Share Email Print
cover

Journal of Micro/Nanolithography, MEMS, and MOEMS

Mask-induced polarization effects at high numerical aperture
Author(s): Andrew Estroff; Yongfa Fan; Anatoly Bourov; Bruce William Smith
Format Member Price Non-Member Price
PDF $20.00 $25.00
cover GOOD NEWS! Your organization subscribes to the SPIE Digital Library. You may be able to download this paper for free. Check Access

Paper Abstract

Degradation in image contrast becomes a concern at higher numerical apertures (NAs) due to mask-induced polarization effects. We study how different photomask materials (binary and attenuated phase shift), feature sizes and shapes, pitch values, duty ratios (line to space), and wavelengths effect the polarization of transmitted radiation. Rigorous coupled-wave analysis (RCWA) is used to simulate the polarization of radiation by the photomask. The results show that higher NA leads to greater polarization effects in all cases. Off-axis illumination increases polarization in one of the first orders, decreasing it in the other. Nonvertical sidewall angles and rounded corners can also impact polarization, but the wavelength of incident radiation has no effect on polarization effects at the same NA values. In general, materials with higher refractive indices and lower extinction coefficients tend to pass more of the TM polarization state, whereas materials with lower refractive indices and a relatively wider range of extinction coefficients pass more TE polarized radiation. These properties can provide new design considerations for the development of next-generation masking materials.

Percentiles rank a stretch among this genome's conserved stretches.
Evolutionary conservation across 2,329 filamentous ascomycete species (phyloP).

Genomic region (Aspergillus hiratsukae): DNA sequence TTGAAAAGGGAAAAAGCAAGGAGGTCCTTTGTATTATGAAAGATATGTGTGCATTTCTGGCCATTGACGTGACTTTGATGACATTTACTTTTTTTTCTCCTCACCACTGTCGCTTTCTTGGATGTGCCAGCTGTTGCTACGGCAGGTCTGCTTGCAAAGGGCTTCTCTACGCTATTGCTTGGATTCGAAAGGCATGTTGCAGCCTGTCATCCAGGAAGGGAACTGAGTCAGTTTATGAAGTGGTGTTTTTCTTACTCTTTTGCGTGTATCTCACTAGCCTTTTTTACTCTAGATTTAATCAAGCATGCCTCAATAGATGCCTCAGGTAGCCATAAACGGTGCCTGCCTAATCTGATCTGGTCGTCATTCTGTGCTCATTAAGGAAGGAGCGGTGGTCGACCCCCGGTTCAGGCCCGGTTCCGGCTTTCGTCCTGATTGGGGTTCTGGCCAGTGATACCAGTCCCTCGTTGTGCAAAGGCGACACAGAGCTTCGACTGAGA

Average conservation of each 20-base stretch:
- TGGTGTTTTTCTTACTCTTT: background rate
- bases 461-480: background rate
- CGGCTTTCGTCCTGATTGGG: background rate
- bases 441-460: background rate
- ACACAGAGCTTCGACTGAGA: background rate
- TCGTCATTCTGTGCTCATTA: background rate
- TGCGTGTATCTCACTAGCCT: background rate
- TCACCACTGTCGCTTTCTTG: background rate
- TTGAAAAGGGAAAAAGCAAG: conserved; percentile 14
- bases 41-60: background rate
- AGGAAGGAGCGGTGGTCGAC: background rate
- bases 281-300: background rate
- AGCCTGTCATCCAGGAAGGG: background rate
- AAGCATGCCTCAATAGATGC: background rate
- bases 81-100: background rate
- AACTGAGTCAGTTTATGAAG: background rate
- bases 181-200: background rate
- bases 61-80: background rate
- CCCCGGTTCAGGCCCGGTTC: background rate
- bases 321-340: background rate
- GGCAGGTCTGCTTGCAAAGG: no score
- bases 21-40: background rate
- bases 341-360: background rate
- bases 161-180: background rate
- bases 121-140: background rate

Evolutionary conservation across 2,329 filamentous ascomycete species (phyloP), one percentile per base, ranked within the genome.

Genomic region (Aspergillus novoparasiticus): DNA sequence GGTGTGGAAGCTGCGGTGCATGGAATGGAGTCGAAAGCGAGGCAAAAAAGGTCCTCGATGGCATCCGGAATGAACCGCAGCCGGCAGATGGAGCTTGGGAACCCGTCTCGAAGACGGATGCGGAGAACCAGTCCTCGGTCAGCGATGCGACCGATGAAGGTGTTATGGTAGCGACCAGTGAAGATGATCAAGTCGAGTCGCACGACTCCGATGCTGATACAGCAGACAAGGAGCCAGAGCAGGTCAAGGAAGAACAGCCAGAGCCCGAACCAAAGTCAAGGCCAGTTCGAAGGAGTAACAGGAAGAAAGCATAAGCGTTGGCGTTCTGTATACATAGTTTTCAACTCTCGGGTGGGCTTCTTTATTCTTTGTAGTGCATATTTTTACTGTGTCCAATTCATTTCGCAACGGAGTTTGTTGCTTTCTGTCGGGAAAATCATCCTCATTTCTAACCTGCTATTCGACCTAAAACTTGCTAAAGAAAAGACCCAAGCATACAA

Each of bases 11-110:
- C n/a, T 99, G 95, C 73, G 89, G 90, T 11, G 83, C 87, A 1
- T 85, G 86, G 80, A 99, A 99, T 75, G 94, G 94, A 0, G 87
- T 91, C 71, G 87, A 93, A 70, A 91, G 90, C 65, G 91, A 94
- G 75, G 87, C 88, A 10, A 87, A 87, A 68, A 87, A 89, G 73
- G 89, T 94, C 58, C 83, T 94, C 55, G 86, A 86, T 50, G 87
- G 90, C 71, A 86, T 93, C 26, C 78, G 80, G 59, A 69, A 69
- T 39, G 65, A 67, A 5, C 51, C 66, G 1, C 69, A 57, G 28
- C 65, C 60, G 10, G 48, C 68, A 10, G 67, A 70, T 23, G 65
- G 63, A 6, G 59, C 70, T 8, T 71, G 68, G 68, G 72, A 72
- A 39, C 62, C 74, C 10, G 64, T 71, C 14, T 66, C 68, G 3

Paper Details

Date Published: 1 July 2005
PDF: 8 pages
J. Micro/Nanolith. 4(3) 031107 doi: 10.1117/1.2037507
Published in: Journal of Micro/Nanolithography, MEMS, and MOEMS Volume 4, Issue 3
Show Author Affiliations
Andrew Estroff, IMEC (Belgium)
Yongfa Fan, Rochester Institute of Technology (United States)
Anatoly Bourov, Rochester Institute of Technology (United States)
Bruce William Smith, Rochester Institute of Technology (United States)


© SPIE. Terms of Use
Back to Top